Purple Reign: A passion for purple built the Phoenicians' vast trading empire

The seafaring Phoenicians controlled the Mediterranean market for a vibrant purple dye crafted from humble sea snails and craved by powerful kings.

A horse-head prow looks ahead as a modern replica of a Phoenician ship sails off the coast of Tyre, Lebanon.
ROBERT CLARK

Phoenician myth tells the tale of a beautiful sea nymph, Tyrus, and the god Melqart, who sought to win her heart. Melqart dispatched his faithful hound to scour the beaches of modern-day Lebanon in search of a gift for her. When the dog returned, his muzzle was stained violet. When Melqart looked closer, he found in the dog’s teeth a crushed sea snail, oozing and purple.

The god’s dog had certainly stumbled on a treasure, and Melqart showed it to Tyrus. Immediately smitten with the color, Tyrus agreed to marry Melqart if he could fashion her a robe in the same vibrant hue. Determined and resourceful, Melqart collected enough sea snails to fulfill the wish of his beloved, and thus “Tyrian purple” and the Phoenician trade in textiles was born.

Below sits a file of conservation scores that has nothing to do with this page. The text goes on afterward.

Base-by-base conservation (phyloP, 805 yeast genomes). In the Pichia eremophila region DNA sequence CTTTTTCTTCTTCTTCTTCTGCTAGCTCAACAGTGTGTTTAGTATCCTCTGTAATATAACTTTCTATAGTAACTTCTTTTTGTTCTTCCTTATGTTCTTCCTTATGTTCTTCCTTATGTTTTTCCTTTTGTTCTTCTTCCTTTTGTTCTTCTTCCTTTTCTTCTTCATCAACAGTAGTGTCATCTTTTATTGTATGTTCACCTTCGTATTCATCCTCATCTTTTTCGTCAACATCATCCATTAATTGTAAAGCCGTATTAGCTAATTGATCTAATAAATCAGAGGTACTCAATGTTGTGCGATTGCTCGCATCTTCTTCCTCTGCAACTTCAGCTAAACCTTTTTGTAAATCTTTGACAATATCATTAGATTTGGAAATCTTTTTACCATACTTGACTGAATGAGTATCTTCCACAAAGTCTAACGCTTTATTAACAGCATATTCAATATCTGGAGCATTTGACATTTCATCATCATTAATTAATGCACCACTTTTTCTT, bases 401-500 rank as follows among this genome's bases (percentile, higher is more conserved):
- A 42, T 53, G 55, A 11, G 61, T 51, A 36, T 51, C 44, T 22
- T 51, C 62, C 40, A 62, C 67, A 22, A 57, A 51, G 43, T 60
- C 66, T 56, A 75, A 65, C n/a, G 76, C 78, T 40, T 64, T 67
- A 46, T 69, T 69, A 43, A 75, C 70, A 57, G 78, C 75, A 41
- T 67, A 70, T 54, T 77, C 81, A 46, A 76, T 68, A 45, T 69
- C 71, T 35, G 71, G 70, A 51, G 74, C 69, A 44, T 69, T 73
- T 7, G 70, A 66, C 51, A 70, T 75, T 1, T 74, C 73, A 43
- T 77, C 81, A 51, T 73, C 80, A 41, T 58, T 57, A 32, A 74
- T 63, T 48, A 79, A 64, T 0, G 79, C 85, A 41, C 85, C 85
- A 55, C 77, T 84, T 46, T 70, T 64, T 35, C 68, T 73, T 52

Although this legend originates in later Greco-Roman traditions, the depiction of a dog chewing the shell of a murex sea snail has been found on several Tyrian coins, indicating that the tale was linked to Phoenician identity, and that it may well have had Phoenician origins. Despite the mythologized accounts for the genesis of Tyrian purple, this dye played a fundamental role in shaping and defining the real history and economy of the Phoenicians. (Blue dogs were spotted in India. In this case, snails didn't cause the stain.)

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